Medline ® Abstracts for References 5,6
of 'Discussing goals of care'
Systematic review of noncancer presentations with a median survival of 6 months or less.
Salpeter SR, Luo EJ, Malter DS, Stuart B
Am J Med. 2012 May;125(5):512.e1-6. Epub 2011 Oct 24.
PURPOSE: We report on clinical indicators of 6-month mortality in advanced noncancer illnesses and the effect of treatment on survival.
METHODS: The MEDLINE database was searched comprehensively to find studies evaluating survival for common advanced noncancer illnesses. We retrieved and evaluated studies that reported a median survival of≤1 year and evaluated prognostic factors or effect of treatment on survival. We extracted data on presentations with median survivals of≤6 months for heart failure, chronic obstructive pulmonary disease, dementia, geriatric failure to thrive, cirrhosis, and end-stage renal failure. Independent risk factors for survival were combined and included if their combination was associated with a 6-month mortality of≥50%.
RESULTS: The search identified 1000 potentially relevant studies, of which 475 were retrieved and evaluated, and 74 were included. We report the common clinical presentations that are consistently associated with a 6-month median survival. Even though advanced noncancer syndromes differ clinically, a universal set of prognostic factors signals progression to terminal disease, including poor performance status, advanced age, malnutrition, comorbid illness, organ dysfunction, and hospitalization for acute decompensation. Generally, a 6-month median survival is associated with the presence of 2-4 of these factors. With few exceptions, these terminal presentations are quite refractory to treatment.
CONCLUSION: This systematic review summarizes prognostic factors common to advanced noncancer illness. There is little evidence at present that treatment prolongs survival at these terminal stages.
Stanford University School of Medicine, CA, USA. email@example.com
Communication about serious illness care goals: a review and synthesis of best practices.
Bernacki RE, Block SD, American College of Physicians High Value Care Task Force
JAMA Intern Med. 2014;174(12):1994.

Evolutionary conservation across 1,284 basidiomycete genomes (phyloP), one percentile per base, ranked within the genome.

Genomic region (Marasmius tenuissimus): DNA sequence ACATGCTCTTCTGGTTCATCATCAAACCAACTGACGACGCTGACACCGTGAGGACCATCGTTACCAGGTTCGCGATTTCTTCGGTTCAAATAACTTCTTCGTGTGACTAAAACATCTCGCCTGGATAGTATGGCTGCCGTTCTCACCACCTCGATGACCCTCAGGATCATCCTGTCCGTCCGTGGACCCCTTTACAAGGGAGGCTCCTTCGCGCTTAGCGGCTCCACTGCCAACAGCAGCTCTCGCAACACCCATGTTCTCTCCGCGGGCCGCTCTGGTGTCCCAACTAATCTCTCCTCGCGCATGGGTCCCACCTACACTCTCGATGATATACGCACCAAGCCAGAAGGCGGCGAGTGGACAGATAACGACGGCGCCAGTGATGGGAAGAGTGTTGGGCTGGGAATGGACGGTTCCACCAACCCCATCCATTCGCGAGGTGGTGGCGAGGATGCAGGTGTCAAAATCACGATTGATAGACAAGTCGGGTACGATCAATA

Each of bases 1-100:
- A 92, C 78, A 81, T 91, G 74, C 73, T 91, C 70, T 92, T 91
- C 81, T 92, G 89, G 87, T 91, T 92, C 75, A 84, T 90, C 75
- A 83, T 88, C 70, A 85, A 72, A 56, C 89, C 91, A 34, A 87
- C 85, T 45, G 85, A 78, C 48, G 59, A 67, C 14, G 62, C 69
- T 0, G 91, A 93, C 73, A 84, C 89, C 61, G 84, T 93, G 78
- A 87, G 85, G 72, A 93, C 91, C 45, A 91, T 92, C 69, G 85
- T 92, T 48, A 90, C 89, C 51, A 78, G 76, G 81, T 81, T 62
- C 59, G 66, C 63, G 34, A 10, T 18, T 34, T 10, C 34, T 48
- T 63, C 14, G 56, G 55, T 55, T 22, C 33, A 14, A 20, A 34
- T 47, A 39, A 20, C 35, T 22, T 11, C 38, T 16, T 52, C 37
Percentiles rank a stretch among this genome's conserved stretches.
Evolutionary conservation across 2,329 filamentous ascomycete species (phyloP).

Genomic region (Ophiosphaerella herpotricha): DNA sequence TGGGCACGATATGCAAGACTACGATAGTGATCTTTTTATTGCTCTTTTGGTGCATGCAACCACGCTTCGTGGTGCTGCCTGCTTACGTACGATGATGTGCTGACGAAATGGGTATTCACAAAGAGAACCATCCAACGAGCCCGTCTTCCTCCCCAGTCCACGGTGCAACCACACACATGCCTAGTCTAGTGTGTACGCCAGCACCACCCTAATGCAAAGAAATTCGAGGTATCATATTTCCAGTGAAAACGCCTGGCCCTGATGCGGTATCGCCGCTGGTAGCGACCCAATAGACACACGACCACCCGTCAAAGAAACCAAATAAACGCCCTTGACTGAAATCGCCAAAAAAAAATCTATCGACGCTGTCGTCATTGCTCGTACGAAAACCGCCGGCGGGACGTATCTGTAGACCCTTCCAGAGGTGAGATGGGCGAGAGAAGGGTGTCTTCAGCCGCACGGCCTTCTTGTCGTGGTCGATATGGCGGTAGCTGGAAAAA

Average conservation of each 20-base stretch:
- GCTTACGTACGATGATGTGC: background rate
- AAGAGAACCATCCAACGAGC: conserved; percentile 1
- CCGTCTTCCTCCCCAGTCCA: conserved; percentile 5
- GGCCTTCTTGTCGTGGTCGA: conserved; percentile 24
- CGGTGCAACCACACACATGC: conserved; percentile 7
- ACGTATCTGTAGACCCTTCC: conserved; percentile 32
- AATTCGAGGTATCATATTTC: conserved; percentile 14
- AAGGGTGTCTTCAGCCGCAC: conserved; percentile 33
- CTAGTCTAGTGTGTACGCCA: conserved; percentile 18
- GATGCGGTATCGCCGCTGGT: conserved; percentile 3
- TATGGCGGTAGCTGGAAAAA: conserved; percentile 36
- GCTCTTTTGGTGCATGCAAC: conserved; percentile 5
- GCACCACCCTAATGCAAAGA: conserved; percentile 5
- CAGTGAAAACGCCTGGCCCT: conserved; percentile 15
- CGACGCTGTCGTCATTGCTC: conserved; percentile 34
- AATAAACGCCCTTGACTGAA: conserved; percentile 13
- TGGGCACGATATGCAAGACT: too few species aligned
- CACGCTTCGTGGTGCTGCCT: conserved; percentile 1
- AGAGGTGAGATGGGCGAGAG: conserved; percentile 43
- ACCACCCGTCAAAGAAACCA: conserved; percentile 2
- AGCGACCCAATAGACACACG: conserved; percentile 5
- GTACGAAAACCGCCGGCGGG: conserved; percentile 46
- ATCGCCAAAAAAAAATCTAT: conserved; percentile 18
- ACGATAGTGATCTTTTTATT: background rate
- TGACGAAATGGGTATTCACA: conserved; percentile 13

An understanding of patients' care goals in the context of a serious illness is an essential element of high-quality care, allowing clinicians to align the care provided with what is most important to the patient. Early discussions about goals of care are associated with better quality of life, reduced use of nonbeneficial medical care near death, enhanced goal-consistent care, positive family outcomes, and reduced costs. Existing evidence does not support the commonly held belief that communication about end-of-life issues increases patient distress. However, conversations about care goals are often conducted by physicians who do not know the patient, do not routinely address patients' nonmedical goals, and often fail to provide patients with sufficient information about prognosis to allow appropriate decisions; in addition, they tend to occur so late in the patient's illness that their impact on care processes is reduced. This article (1) reviews the evidence and describes best practices in conversations about serious illness care goals and (2) offers practical advice for clinicians and health care systems about developing a systematic approach to quality and timing of such communication to assure that each patient has a personalized serious illness care plan. Best practices in discussing goals of care include the following: sharing prognostic information, eliciting decision-making preferences, understanding fears and goals, exploring views on trade-offs and impaired function, and wishes for family involvement. Several interventions hold promise in systematizing conversations with patients about serious illness care goals: better education of physicians; systems to identify and trigger early discussions for appropriate patients; patient and family education; structured formats to guide discussions; dedicated, structured sections in the electronic health record for recording information; and continuous measurement. We conclude that communication about serious illness care goals is an intervention that should be systematically integrated into our clinical care structures and processes.